Lake Worth Pioneers' Association, Inc.

 


Upcoming Events

lwpa Annual Meeting


Contact

John Yeend

1109 S. Congress Ave.
West Palm Beach, FL 33406

Phone: 561-642-4200

E-mail: info@lwpa.org


Affliate Links

lwpa Palm Beach Historical Society

lwpa Yeend, Castaneda & Flynn, LLP

lwpa Jupiter Lighthouse

lwpa Norton Art Museum

 

 

George R. Lyman

George Ralph Lyman came to the shores of Lake Worth before 1887. He was born about 1869 in Michigan, son of Morris Kennedy Lyman and Rachel Ward. His brother, Morris Benson Lyman, was about ten years his senior. Their sister, Lillian (Mrs. Richard) Bassett, with her husband, ran the Lantana Hotel for a short time.

The Lyman family came from Ontario, Canada, but moved to Michigan before making their home in Florida. As early as 1884, M.K. Lyman and son, M.B. Lyman came to the lake area to see what it would be like to escape the cold winters.

M.B. Lyman brought his wife and boys to Jacksonville where they all spent the summer. M.B. would return to the lake in the winter to work as a carpenter.

In 1887, M.K. Lyman established a homestead on the lake. George was living with him in a three room house just south of the point known first as Lyman’s Point when M.B. arrived in 1888. The house, located on Lake Drive, four doors south of the Old House Restaurant, is still standing and is believed to be the oldest house in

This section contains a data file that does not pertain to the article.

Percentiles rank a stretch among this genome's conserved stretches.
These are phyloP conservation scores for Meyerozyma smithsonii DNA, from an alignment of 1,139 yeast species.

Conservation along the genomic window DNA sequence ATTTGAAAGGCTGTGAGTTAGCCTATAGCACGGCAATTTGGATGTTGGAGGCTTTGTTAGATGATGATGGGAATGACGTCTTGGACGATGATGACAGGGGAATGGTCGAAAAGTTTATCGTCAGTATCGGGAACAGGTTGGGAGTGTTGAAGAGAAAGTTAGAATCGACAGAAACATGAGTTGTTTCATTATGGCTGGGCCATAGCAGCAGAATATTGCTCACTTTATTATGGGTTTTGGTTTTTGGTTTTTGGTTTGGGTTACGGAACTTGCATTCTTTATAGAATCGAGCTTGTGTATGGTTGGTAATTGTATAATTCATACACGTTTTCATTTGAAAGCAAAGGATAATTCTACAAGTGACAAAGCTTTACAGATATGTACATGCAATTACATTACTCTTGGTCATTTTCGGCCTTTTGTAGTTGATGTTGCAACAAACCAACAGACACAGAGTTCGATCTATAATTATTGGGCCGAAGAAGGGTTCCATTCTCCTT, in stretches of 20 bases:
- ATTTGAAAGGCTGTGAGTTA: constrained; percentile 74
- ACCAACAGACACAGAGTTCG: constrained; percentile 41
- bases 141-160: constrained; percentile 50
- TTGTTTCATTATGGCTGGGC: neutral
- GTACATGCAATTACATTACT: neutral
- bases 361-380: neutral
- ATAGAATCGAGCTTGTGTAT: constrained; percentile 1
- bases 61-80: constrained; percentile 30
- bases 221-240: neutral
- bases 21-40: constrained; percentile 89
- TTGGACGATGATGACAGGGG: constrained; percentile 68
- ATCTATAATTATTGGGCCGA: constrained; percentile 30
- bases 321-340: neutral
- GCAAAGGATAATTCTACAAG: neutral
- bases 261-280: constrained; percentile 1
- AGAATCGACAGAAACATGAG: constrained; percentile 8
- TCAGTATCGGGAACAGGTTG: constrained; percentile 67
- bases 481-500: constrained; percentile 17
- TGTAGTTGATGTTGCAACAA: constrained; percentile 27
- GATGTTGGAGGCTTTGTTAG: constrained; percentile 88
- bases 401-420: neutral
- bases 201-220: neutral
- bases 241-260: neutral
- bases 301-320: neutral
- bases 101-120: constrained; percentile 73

Palm Beach County.

The M.B. Lyman and Company store, located on a dock in front of their homes, was the third mercantile business on the lake. George and M.B. had a schooner, and took turns going to Titusville and Jacksonville for supplies. George also took conch shells, which he had gathered at the inlet, to a dealer in Jacksonville.

Daisy Emily Butler came from Cairo, Illinois, to teach. The years 1895-96 and 1900-1901 she taught at the Lantana School, located on the lake front, just to the north of Osbourne/Lantana Road. She was the first teacher at the first school in West Palm Beach, and taught “on the hill” until her retirement in 1940, beloved by all.

George had a bicycle shop in West Palm Beach, on Olive Avenue between First and Clematis. George R. Lyman died in January, 1952, at age eighty-three.

 

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